This course explores the cultural, social, and political relationships between humans and other animals. Drawing from cross-cultural anthropological work, starting from histories of domestication, we will consider the participation of animals in different contemporary societies: as spirits, workers, food, commodities, symbols, domestic pets, unwanted pests, wildlife, friendly companions, and scientific objects. In general, we will interrogate the varied ways in which animals are central to human societies and cultures. We will bring these cross-cultural explorations home to explore, as researchers and writers, the social and cultural lives of animals around us--from art museums to pet shelters and organic farms--and to address pressing questions about animal agency, rights, and representation.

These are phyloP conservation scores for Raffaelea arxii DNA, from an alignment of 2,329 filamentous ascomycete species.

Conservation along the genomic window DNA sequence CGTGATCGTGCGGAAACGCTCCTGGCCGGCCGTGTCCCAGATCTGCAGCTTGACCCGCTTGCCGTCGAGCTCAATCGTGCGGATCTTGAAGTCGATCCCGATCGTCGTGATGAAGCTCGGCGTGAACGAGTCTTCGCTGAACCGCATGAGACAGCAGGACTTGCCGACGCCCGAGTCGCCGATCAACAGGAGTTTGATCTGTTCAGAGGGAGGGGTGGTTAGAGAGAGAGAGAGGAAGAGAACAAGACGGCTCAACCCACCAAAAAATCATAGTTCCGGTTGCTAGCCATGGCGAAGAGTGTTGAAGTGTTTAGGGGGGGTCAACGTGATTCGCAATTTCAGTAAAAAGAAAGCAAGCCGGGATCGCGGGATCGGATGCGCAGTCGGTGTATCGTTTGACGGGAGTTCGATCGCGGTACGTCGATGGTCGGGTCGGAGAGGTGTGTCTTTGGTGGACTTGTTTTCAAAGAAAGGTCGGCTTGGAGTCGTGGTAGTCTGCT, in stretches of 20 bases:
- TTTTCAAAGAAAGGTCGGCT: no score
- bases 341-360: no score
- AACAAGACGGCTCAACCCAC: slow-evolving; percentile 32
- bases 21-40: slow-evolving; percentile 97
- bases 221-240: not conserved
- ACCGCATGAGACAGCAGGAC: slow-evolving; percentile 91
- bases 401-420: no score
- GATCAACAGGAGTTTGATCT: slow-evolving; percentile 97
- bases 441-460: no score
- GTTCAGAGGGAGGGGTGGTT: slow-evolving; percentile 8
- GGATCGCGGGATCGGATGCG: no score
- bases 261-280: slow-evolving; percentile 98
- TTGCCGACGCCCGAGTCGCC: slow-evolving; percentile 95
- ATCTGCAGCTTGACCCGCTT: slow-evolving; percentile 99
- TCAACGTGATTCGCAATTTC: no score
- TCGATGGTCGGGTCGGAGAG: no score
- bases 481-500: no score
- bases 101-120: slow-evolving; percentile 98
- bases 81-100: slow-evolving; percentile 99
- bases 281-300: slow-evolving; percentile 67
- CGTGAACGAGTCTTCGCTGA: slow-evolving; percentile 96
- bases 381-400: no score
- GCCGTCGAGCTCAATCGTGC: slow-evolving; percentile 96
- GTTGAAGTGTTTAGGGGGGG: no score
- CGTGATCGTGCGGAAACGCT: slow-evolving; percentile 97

Limited to 30 students. Spring semester. Keiter Fellow Scaramelli.
If Overenrolled: First preference given to Anthropology majors